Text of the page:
South Portland waterfront landowners ponder ferry service to Portland

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PORTLAND — There may soon be a new way to get from South Portland to Portland, and it won’t involve cable cars.

On April 12, Richard Packard, a new owner of the 30 acres of South Portland waterfront land once owned by developer John Cacoulidis, said passenger ferry service to Portland is under serious consideration.

“There is so much to explore,” Packard said April 12. “We are digging into it.”

Packard has left much of the land management at the site, which sits between Bug Light Park and Gulf Oil storage tanks, to his daughter, Jennifer, and son, David.

With Jennifer Packard away on business, Richard Packard said ferry service to the city boat launch at Bug Light Park is a use they will explore more intensively over the next month.

“At this time, it is totally conceptual,” he said, “They will rough out what they’d like to do as a first pass.”

Packard said a ferry could be an economic driver for future use of the undeveloped land, which extends from the water back toward Madison Street.

The Packards bought the land in November 2018, about four months after Cacoulidis died on July 23, 2018.

In 2001, Cacoulidis proposed a $900 million plan for the site, calling for two hotels with 2,600 rooms standing 635 feet tall that would be linked to Portland by cable cars crossing 300 feet above the harbor.

The idea never flew.

About a dozen years later, current Portland City Manager Jon Jennings, then the South Portland assistant city manager who oversaw economic development, eyed the land as a spot for outdoor concerts and festivals.

That proposal did not hit the right note with Cacouldis, who ultimately withdrew his permit applications in South Portland.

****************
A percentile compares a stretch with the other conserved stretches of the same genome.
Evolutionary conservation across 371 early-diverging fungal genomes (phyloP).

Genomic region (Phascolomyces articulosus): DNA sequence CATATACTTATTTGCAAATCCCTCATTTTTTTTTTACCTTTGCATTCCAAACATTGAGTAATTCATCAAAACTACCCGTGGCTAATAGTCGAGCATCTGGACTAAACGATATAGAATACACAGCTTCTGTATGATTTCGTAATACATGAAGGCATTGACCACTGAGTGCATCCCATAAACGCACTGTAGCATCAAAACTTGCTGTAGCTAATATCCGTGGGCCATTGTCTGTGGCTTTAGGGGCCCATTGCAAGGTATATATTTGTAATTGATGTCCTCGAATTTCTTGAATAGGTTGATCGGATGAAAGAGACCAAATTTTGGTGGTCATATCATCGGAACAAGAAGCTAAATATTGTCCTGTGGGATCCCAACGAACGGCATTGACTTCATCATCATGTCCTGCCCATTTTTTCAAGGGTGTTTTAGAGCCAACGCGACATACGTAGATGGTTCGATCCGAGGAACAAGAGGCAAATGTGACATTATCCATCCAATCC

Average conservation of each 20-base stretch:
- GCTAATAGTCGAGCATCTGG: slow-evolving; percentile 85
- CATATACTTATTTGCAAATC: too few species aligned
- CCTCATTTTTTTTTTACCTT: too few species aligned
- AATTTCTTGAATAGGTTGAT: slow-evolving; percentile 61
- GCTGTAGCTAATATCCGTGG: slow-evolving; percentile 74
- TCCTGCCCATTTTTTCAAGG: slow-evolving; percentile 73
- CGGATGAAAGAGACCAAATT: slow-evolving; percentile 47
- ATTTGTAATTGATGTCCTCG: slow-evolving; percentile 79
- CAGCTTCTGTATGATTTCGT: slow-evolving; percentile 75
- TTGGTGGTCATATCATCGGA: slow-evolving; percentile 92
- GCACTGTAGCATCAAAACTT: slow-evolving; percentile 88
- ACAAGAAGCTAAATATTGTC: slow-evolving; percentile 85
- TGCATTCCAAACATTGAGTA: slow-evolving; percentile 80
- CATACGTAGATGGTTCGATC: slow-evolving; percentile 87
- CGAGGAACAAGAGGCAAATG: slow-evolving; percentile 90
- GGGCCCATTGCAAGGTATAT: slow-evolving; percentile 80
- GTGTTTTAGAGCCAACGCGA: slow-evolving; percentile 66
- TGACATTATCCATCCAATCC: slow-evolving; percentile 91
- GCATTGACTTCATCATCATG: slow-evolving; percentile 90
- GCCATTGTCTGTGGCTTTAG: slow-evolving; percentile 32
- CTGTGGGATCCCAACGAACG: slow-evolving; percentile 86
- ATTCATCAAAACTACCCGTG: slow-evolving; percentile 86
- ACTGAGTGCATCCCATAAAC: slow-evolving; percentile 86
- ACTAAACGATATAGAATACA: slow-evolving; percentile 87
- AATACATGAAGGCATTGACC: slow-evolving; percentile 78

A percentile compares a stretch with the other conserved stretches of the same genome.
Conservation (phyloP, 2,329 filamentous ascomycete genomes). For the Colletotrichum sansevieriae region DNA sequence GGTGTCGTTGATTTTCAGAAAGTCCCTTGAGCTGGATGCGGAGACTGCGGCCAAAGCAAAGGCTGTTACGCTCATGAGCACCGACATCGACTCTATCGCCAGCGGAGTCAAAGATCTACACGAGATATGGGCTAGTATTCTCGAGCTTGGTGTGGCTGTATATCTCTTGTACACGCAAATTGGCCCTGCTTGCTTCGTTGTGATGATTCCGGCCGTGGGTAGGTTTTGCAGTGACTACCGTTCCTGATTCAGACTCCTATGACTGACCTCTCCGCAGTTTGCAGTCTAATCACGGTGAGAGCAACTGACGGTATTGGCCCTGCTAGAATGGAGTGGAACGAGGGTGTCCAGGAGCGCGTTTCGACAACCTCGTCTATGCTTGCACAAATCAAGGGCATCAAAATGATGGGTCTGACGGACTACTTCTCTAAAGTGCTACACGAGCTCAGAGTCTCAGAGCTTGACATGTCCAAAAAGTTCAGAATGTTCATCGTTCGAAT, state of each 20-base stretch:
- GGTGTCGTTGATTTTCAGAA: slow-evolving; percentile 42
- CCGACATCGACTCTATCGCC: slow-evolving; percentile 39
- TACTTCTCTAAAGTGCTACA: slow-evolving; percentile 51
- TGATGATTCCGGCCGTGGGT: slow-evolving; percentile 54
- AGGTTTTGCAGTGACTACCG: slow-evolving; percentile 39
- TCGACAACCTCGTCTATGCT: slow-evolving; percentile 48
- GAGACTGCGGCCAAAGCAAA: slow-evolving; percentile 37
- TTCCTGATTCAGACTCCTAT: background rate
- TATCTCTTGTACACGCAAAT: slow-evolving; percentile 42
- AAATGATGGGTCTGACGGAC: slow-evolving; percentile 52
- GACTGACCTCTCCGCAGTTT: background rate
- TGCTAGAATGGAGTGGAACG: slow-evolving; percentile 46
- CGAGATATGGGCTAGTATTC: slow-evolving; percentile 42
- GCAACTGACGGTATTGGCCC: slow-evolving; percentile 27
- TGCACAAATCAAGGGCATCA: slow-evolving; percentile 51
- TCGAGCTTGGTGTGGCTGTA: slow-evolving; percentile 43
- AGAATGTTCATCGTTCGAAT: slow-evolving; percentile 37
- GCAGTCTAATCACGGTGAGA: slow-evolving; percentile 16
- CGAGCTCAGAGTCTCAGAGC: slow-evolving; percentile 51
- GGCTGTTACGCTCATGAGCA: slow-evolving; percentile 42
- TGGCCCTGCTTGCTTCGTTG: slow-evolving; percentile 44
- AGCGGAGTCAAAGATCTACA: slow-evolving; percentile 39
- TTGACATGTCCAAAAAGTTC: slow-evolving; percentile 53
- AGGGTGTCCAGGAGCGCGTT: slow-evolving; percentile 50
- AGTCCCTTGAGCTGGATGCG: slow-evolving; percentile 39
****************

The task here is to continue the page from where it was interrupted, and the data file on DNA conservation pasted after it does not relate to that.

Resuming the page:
Jennings on April 11 said he is excited by the prospect of ferry service.

“It is a very intriguing idea we ought to explore,” he said at the end of a meeting of the Waterfront Working Group that had discussed traffic and parking along Commercial Street.

Portland continues to grapple with finding parking for marine-related uses and the expansion of business and commerce on its eastern waterfront. Jennings said the Portland Landing site along Commercial and Thames Street could serve as a city terminus, if the existing berths at the Casco Bay Lines Terminal are not used.

Jennings said ferry service could reduce traffic flow over the Casco Bay Bridge from South Portland and Cape Elizabeth. Packard agreed, and said plans would include plenty of parking.

“Having direct access to downtown Portland will have a direct bearing on what we build over here,” he added.

On Monday, Casco Bay Lines Director Hank Berg said he had met Jennifer Packard, but had not discussed ferry service with her.

“From our perspective, it is really too early to tell,” Berg said. “We know nothing about the idea, but we would be willing to talk to them.”

Aside from a business catalyst or a way to alleviate traffic congestion, Packard said the ferry could convey a fresher way to see the cities.

“In order for something like this to happen, there has to be an economic reason for it to happen,” he said. “But how much fun could it be to jump on a boat for a five-minute ride across the water?”

David Harry can be reached at 780-9092 or dharry@theforecaster.net. Follow him on Twitter: @DavidHarry8.

It’s a short trip across the harbor between Portland and South Portland, where the the Packard family is envisioning passenger ferry service linking the two cities.

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Portland City Hall reporter for The Forecaster. Baltimore native, lived in Maine since 1989. A journalist since 2005, covering much of Cumberland and York counties. I joined The Forecaster in 2012.